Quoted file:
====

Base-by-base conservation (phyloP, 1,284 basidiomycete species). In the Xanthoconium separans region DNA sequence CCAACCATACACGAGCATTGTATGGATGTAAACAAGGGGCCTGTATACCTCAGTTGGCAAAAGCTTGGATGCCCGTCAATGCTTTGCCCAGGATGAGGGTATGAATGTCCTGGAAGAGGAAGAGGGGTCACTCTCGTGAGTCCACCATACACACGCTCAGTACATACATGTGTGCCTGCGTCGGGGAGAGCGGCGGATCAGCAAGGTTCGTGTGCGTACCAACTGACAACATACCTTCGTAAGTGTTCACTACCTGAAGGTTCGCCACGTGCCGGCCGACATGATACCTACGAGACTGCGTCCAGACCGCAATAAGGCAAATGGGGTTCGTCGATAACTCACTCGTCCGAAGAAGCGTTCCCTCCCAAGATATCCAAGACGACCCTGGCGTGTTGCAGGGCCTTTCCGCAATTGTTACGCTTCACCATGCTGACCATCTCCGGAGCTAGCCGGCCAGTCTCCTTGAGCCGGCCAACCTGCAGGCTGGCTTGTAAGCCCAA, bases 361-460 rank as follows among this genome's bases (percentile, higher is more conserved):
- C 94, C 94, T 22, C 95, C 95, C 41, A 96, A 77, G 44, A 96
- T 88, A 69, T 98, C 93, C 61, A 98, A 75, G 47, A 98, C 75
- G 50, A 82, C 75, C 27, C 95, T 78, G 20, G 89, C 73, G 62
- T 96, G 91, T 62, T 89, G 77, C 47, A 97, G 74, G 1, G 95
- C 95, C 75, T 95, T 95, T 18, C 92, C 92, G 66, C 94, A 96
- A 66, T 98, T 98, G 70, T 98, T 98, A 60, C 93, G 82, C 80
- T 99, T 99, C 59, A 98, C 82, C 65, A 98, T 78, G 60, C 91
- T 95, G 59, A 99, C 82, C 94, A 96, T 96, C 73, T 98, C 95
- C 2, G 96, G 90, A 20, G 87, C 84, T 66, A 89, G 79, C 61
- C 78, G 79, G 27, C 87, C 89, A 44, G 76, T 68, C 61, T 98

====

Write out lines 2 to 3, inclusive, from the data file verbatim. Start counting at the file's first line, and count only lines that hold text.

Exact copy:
- C 94, C 94, T 22, C 95, C 95, C 41, A 96, A 77, G 44, A 96
- T 88, A 69, T 98, C 93, C 61, A 98, A 75, G 47, A 98, C 75